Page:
Anyway, our vegetable sales continued, and we added turi, another vegetable that loves to give me morning cold showers. On days when I am more brain than heart, I ponder how I can fetch more for these vegetables. I mean, we are talking about organic, slow-grown, same-day harvested, local, family-run, heirloom, perennial vegetables. I could sell them for a higher price at the nearby organic shop (which I have been avoiding due to the very pushy shop owner). I could dry and powder them to add value. There is social media to tap on.

Julie never asked if my vegetables are organic, just like I did not ask about the selling price. Between us there lies a trust that whatever I bring to her is something I am proud of and satisfied with, organic or not. Proud and satisfied enough to feed a wife and two children.

I dont know if Julie or her customers care about organic, or know about soil erosion, pesticide residue, eutrophication of water bodies, genetic modification, biodiversity loss, glyphosate, food miles, or the sixth mass extinction. Yet there is a subversive glee in supplying these fresh vegetables grown in a way with a conscience on all these issues. I sometimes linger around her stall to see these unsuspecting folks buy our vegetables at non-organic prices, without so much as a word ‘organic’ or ‘natural’ tagged onto them. Talk about non-disclosure! Well, why not, if Monsanto can lobby to refuse labeling genetically modified foods? Why not, if farmers can grow the vegetables they eat on a different patch from those they spray for sale? Why not, if Buttercup’s main ingredient is palm oil?

Dear reader, if this does not make sense to you, take comfort that it often doesn’t to me. Farmer-poet Wendell Berry challenges us to “every day do something that won’t compute.” This is mine for Thursdays.


Manifesto: The Mad Farmer Liberation Front
by Wendell Berry
 
Love the quick profit, the annual raise,
vacation with pay. Want more
of everything ready-made. Be afraid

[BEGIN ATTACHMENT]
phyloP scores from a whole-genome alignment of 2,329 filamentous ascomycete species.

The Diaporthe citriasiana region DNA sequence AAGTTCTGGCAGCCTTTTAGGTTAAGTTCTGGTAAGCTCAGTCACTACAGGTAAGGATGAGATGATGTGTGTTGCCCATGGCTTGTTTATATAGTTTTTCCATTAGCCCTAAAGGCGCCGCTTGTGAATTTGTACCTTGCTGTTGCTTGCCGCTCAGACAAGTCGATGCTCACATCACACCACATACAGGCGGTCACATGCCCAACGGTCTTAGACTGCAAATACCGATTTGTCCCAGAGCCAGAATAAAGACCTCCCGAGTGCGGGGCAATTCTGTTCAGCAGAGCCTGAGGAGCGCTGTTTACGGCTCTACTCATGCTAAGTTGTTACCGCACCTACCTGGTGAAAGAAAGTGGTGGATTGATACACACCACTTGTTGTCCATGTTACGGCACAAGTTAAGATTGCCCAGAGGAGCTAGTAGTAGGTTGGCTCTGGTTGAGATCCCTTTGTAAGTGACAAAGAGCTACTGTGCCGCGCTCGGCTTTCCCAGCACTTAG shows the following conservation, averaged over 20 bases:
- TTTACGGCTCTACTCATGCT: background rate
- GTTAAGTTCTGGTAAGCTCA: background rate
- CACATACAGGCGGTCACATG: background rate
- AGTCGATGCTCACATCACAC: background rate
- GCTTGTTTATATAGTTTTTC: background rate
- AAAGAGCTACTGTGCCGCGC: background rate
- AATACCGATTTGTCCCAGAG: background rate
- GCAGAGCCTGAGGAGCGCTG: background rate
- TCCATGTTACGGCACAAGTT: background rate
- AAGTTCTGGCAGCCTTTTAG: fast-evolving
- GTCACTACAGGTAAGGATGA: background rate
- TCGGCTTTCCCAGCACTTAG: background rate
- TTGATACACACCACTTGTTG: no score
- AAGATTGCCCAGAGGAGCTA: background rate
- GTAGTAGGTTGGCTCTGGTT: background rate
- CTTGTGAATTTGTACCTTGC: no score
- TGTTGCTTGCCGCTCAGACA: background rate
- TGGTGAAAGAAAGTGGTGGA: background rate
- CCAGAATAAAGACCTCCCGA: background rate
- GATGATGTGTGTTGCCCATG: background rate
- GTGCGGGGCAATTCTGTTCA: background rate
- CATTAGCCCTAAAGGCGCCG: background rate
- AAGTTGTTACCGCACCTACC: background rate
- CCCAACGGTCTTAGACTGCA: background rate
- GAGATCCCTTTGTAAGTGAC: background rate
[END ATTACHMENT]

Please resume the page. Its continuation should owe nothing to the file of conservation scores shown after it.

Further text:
to know your neighbors and to die.
And you will have a window in your head.
Not even your future will be a mystery
any more. Your mind will be punched in a card
and shut away in a little drawer.
When they want you to buy something
they will call you. When they want you
to die for profit they will let you know.

So, friends, every day do something
that won’t compute. Love the Lord.
Love the world. Work for nothing.
Take all that you have and be poor.
Love someone who does not deserve it.
Denounce the government and embrace
the flag. Hope to live in that free
republic for which it stands.
Give your approval to all you cannot
understand. Praise ignorance, for what man
has not encountered he has not destroyed.

Ask the questions that have no answers.
Invest in the millenium. Plant sequoias.
Say that your main crop is the forest
that you did not plant,
that you will not live to harvest.
Say that the leaves are harvested
when they have rotted into the mold.
Call that profit. Prophesy such returns.

Put your faith in the two inches of humus
that will build under the trees
every thousand years.
Listen to carrion – put your ear
close, and hear the faint chattering
of the songs that are to come.
Expect the end of the world. Laugh.
Laughter is immeasurable. Be joyful
though you have considered all the facts.
So long as women do not go cheap
for power, please women more than men.
Ask yourself: Will this satisfy
a woman satisfied to bear a child?
Will this disturb the sleep
of a woman near to giving birth?

Go with your love to the fields.
Lie down in the shade. Rest your head
in her lap. Swear allegiance
to what is nighest your thoughts.
As soon as the generals and the politicos
can predict the motions of your mind,
lose it. Leave it as a sign
to mark the false trail, the way
you didn’t go. Be like the fox
who makes more tracks than necessary,
some in the wrong direction.
Practice resurrection.